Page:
How lords of the dance make good dads
I have a question regarding modern science and scientists. How do they come up with the ideas for what they investigate? Do they pluck them out of thin air? Do they wake up in the middle of the night shouting: "Eureka! I've thought of a question!"?
Does it occur to no one to vet the lab-coated fraternity and the questions they pose themselves before authorising them to get busy with the microscope? Because, frankly, some scientific studies are so barmy they're not worth the research paper they're written on.
A prime example has been produced by Dr Nick Neave, an evolutionary psychologist, no less. Dr Nick's thesis is that the way men dance reveals their biological fitness to become fathers. Watching men dance allows women to choose their spouses wisely.
All those who think Dr Nick needs to stop wasting our time and find himself a real job, raise your hands.
There are so many things wrong with Dr Nick's quest for knowledge that one hardly knows where to begin. First, men can't dance. Put more accurately, 98 per cent of men can't dance, never have been able to dance and don't want to dance, even if it does constitute the gateway to procreation. Which it doesn't.
Second, what does he mean by dance? Well, not ballroom dancing, or ballet. Not the waltz, or the Watusi. He just means what in my youth was called "disco dancing". That, apparently, is the sole dance indicator of paternal promise.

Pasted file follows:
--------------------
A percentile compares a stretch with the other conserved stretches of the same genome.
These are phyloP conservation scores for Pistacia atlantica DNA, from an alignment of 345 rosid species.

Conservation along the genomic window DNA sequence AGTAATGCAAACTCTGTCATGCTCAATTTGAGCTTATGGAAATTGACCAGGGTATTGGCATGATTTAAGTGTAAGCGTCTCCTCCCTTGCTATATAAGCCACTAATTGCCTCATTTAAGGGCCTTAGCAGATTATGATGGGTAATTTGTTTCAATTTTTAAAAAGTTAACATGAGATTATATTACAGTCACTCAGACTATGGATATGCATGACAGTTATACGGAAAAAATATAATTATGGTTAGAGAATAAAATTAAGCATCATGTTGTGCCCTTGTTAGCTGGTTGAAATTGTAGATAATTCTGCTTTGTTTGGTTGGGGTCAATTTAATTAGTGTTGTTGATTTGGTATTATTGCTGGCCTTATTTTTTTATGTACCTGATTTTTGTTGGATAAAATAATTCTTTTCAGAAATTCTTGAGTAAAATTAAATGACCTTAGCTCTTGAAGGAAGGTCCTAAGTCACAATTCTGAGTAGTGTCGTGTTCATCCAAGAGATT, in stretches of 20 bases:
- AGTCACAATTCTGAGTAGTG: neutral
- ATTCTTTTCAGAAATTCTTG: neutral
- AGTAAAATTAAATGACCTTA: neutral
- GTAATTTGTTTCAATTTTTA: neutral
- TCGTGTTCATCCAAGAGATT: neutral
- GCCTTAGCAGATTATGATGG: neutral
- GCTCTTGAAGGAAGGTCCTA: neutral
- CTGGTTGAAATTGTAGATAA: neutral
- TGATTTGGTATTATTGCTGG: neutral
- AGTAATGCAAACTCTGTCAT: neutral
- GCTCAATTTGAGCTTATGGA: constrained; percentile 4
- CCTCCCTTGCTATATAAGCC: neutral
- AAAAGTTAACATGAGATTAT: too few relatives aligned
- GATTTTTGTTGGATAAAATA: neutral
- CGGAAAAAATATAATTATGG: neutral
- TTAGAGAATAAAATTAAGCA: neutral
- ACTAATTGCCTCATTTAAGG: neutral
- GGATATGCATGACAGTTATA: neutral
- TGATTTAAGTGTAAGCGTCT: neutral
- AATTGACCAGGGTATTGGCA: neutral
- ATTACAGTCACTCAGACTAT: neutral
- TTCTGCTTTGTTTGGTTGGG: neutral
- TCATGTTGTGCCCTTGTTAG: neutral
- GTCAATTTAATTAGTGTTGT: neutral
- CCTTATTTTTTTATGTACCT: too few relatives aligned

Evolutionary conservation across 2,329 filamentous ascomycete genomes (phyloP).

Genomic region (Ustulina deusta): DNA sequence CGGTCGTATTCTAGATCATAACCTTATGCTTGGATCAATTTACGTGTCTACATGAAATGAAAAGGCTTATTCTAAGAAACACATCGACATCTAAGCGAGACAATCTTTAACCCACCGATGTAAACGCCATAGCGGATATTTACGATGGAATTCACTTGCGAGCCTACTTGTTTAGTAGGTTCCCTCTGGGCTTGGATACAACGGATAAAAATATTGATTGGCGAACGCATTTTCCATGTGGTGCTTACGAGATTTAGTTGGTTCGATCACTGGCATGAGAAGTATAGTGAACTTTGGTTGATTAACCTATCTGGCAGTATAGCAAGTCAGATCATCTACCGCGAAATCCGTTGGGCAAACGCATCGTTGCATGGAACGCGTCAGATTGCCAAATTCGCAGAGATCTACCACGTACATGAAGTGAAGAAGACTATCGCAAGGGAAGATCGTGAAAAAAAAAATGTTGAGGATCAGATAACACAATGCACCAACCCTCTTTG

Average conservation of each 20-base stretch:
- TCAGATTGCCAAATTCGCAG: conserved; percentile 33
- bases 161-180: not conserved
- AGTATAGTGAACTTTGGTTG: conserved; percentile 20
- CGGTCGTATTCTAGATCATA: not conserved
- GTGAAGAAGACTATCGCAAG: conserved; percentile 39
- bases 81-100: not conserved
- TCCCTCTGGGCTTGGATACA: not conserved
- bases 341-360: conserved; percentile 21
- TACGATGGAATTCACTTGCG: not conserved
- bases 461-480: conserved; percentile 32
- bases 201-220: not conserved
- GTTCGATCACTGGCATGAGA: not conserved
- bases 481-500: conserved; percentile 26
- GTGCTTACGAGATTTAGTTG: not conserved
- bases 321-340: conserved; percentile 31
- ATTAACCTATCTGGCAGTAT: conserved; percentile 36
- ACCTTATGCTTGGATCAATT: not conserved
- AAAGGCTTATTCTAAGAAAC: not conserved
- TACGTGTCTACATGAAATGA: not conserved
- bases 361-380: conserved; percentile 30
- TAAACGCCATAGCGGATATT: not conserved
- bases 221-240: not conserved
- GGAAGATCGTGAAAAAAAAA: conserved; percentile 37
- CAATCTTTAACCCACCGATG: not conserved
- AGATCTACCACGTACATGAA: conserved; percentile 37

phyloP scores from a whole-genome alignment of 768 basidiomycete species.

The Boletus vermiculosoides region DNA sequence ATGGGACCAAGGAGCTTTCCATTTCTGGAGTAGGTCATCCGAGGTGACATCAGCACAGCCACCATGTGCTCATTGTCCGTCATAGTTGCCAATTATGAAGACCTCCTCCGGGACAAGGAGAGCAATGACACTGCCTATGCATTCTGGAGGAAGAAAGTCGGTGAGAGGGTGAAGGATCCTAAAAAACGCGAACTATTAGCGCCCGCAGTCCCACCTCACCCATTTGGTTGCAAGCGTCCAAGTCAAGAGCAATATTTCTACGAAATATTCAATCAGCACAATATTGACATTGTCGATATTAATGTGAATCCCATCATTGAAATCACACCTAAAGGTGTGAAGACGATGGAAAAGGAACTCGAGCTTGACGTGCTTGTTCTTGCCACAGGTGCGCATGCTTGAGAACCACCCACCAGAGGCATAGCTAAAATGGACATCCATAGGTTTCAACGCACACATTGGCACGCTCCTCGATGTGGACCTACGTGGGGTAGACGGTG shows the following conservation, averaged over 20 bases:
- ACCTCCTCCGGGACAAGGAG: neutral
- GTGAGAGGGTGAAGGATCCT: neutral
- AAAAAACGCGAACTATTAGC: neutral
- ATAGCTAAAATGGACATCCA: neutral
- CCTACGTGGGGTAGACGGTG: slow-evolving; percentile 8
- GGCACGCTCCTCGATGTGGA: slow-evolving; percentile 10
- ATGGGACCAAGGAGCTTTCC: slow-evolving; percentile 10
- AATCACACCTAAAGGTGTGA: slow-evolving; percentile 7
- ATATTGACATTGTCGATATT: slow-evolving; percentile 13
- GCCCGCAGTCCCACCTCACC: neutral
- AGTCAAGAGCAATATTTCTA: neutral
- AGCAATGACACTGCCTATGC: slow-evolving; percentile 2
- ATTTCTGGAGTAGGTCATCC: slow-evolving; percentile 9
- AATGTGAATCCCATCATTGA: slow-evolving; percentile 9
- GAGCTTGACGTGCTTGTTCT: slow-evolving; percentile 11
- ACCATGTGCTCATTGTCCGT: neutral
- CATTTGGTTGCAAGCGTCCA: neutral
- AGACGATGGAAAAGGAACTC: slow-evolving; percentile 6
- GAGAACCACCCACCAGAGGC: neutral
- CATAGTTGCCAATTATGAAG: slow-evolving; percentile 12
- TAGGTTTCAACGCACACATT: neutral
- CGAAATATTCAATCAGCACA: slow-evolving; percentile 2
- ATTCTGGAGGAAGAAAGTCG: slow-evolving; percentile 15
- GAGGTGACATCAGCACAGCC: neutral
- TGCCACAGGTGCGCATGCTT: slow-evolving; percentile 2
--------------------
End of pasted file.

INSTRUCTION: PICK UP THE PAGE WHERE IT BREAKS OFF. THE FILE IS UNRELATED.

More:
Apparently, if you want to be a father, your dancing shouldn't involve waving your arms about, or repeating the same limited movements over and over (paradoxically known as "dad dancing").
No, you must bend, twist and nod. Bend, twist, nod. Got that?
The BBC, ever eager to be helpful and to squander the British taxpayers' money, has produced a cartoon to illustrate this supposed fertility dance. It rather resembles the 1980s pop singer Jimmy Somerville. Although to the best of my knowledge he never fathered anything beyond some ill-advised fashion choices.
There is another limitation to Dr Nick's theory, which could be fatal. The sort of dancing he sees as significant to the evolution of humanity came into existence only in the 1960s. So before that time, it was just a lottery as far as dance and parenthood were concerned. Perhaps thanks to disco we are off on some new evolutionary path.
Looking at modern music videos, I wouldn't be a bit surprised.
Published: October 23, 2010 04:00 AM